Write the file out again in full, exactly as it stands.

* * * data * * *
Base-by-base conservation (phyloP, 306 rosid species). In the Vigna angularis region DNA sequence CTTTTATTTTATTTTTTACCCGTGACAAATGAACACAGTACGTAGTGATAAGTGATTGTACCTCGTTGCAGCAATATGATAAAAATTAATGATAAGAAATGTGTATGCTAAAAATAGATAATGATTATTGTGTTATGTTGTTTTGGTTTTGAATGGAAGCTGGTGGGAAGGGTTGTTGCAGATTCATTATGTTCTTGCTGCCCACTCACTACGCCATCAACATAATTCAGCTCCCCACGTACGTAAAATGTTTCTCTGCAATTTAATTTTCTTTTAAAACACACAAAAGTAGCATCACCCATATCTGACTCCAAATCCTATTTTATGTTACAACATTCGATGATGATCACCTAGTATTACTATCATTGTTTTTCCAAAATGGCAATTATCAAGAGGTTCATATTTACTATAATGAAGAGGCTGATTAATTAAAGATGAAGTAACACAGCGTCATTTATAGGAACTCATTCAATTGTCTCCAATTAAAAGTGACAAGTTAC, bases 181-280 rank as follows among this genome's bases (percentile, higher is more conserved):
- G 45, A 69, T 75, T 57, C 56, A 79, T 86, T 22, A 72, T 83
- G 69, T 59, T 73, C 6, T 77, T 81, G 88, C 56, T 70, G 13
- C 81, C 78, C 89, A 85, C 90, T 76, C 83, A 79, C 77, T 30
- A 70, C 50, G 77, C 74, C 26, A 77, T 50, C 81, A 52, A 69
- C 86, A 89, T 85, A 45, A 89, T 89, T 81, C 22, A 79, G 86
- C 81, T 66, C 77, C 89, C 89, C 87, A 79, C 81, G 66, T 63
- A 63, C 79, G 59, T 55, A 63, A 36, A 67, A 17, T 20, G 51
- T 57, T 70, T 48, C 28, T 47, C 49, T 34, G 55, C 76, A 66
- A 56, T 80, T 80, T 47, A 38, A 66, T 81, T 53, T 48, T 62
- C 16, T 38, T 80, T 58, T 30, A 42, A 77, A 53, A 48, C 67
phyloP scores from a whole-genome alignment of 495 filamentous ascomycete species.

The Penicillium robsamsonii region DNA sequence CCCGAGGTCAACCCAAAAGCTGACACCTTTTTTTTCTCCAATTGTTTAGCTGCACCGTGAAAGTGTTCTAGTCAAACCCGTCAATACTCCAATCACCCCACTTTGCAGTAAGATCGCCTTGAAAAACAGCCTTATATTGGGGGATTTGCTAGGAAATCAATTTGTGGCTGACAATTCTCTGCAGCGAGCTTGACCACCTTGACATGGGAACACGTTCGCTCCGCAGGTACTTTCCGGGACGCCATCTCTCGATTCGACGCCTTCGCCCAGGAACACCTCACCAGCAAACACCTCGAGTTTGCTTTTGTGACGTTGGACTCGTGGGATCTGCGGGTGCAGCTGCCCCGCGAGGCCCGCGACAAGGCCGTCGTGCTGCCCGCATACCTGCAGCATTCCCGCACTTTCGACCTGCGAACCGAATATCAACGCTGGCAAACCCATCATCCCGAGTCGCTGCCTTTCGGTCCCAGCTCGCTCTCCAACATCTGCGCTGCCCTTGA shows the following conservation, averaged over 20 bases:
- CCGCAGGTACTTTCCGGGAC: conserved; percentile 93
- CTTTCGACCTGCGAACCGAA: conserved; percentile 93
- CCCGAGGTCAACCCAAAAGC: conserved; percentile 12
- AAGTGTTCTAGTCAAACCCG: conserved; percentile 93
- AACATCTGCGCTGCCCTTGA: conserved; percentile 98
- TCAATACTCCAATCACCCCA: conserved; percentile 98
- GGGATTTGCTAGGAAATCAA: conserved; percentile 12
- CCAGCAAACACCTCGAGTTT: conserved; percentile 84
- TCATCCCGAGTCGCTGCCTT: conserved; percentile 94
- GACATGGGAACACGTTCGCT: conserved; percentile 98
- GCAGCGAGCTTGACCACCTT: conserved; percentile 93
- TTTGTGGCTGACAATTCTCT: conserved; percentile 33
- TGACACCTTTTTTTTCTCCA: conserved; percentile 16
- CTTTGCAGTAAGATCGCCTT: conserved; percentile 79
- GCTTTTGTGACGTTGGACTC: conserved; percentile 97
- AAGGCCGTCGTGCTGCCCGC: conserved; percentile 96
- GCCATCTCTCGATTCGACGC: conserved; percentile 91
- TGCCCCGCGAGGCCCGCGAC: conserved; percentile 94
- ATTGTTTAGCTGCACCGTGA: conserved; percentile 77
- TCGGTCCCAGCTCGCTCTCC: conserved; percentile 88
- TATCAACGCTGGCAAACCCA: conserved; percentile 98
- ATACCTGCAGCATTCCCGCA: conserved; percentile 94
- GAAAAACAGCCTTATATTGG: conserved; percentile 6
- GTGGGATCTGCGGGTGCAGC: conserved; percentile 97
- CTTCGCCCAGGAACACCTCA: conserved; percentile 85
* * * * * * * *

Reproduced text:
Base-by-base conservation (phyloP, 306 rosid species). In the Vigna angularis region DNA sequence CTTTTATTTTATTTTTTACCCGTGACAAATGAACACAGTACGTAGTGATAAGTGATTGTACCTCGTTGCAGCAATATGATAAAAATTAATGATAAGAAATGTGTATGCTAAAAATAGATAATGATTATTGTGTTATGTTGTTTTGGTTTTGAATGGAAGCTGGTGGGAAGGGTTGTTGCAGATTCATTATGTTCTTGCTGCCCACTCACTACGCCATCAACATAATTCAGCTCCCCACGTACGTAAAATGTTTCTCTGCAATTTAATTTTCTTTTAAAACACACAAAAGTAGCATCACCCATATCTGACTCCAAATCCTATTTTATGTTACAACATTCGATGATGATCACCTAGTATTACTATCATTGTTTTTCCAAAATGGCAATTATCAAGAGGTTCATATTTACTATAATGAAGAGGCTGATTAATTAAAGATGAAGTAACACAGCGTCATTTATAGGAACTCATTCAATTGTCTCCAATTAAAAGTGACAAGTTAC, bases 181-280 rank as follows among this genome's bases (percentile, higher is more conserved):
- G 45, A 69, T 75, T 57, C 56, A 79, T 86, T 22, A 72, T 83
- G 69, T 59, T 73, C 6, T 77, T 81, G 88, C 56, T 70, G 13
- C 81, C 78, C 89, A 85, C 90, T 76, C 83, A 79, C 77, T 30
- A 70, C 50, G 77, C 74, C 26, A 77, T 50, C 81, A 52, A 69
- C 86, A 89, T 85, A 45, A 89, T 89, T 81, C 22, A 79, G 86
- C 81, T 66, C 77, C 89, C 89, C 87, A 79, C 81, G 66, T 63
- A 63, C 79, G 59, T 55, A 63, A 36, A 67, A 17, T 20, G 51
- T 57, T 70, T 48, C 28, T 47, C 49, T 34, G 55, C 76, A 66
- A 56, T 80, T 80, T 47, A 38, A 66, T 81, T 53, T 48, T 62
- C 16, T 38, T 80, T 58, T 30, A 42, A 77, A 53, A 48, C 67
phyloP scores from a whole-genome alignment of 495 filamentous ascomycete species.

The Penicillium robsamsonii region DNA sequence CCCGAGGTCAACCCAAAAGCTGACACCTTTTTTTTCTCCAATTGTTTAGCTGCACCGTGAAAGTGTTCTAGTCAAACCCGTCAATACTCCAATCACCCCACTTTGCAGTAAGATCGCCTTGAAAAACAGCCTTATATTGGGGGATTTGCTAGGAAATCAATTTGTGGCTGACAATTCTCTGCAGCGAGCTTGACCACCTTGACATGGGAACACGTTCGCTCCGCAGGTACTTTCCGGGACGCCATCTCTCGATTCGACGCCTTCGCCCAGGAACACCTCACCAGCAAACACCTCGAGTTTGCTTTTGTGACGTTGGACTCGTGGGATCTGCGGGTGCAGCTGCCCCGCGAGGCCCGCGACAAGGCCGTCGTGCTGCCCGCATACCTGCAGCATTCCCGCACTTTCGACCTGCGAACCGAATATCAACGCTGGCAAACCCATCATCCCGAGTCGCTGCCTTTCGGTCCCAGCTCGCTCTCCAACATCTGCGCTGCCCTTGA shows the following conservation, averaged over 20 bases:
- CCGCAGGTACTTTCCGGGAC: conserved; percentile 93
- CTTTCGACCTGCGAACCGAA: conserved; percentile 93
- CCCGAGGTCAACCCAAAAGC: conserved; percentile 12
- AAGTGTTCTAGTCAAACCCG: conserved; percentile 93
- AACATCTGCGCTGCCCTTGA: conserved; percentile 98
- TCAATACTCCAATCACCCCA: conserved; percentile 98
- GGGATTTGCTAGGAAATCAA: conserved; percentile 12
- CCAGCAAACACCTCGAGTTT: conserved; percentile 84
- TCATCCCGAGTCGCTGCCTT: conserved; percentile 94
- GACATGGGAACACGTTCGCT: conserved; percentile 98
- GCAGCGAGCTTGACCACCTT: conserved; percentile 93
- TTTGTGGCTGACAATTCTCT: conserved; percentile 33
- TGACACCTTTTTTTTCTCCA: conserved; percentile 16
- CTTTGCAGTAAGATCGCCTT: conserved; percentile 79
- GCTTTTGTGACGTTGGACTC: conserved; percentile 97
- AAGGCCGTCGTGCTGCCCGC: conserved; percentile 96
- GCCATCTCTCGATTCGACGC: conserved; percentile 91
- TGCCCCGCGAGGCCCGCGAC: conserved; percentile 94
- ATTGTTTAGCTGCACCGTGA: conserved; percentile 77
- TCGGTCCCAGCTCGCTCTCC: conserved; percentile 88
- TATCAACGCTGGCAAACCCA: conserved; percentile 98
- ATACCTGCAGCATTCCCGCA: conserved; percentile 94
- GAAAAACAGCCTTATATTGG: conserved; percentile 6
- GTGGGATCTGCGGGTGCAGC: conserved; percentile 97
- CTTCGCCCAGGAACACCTCA: conserved; percentile 85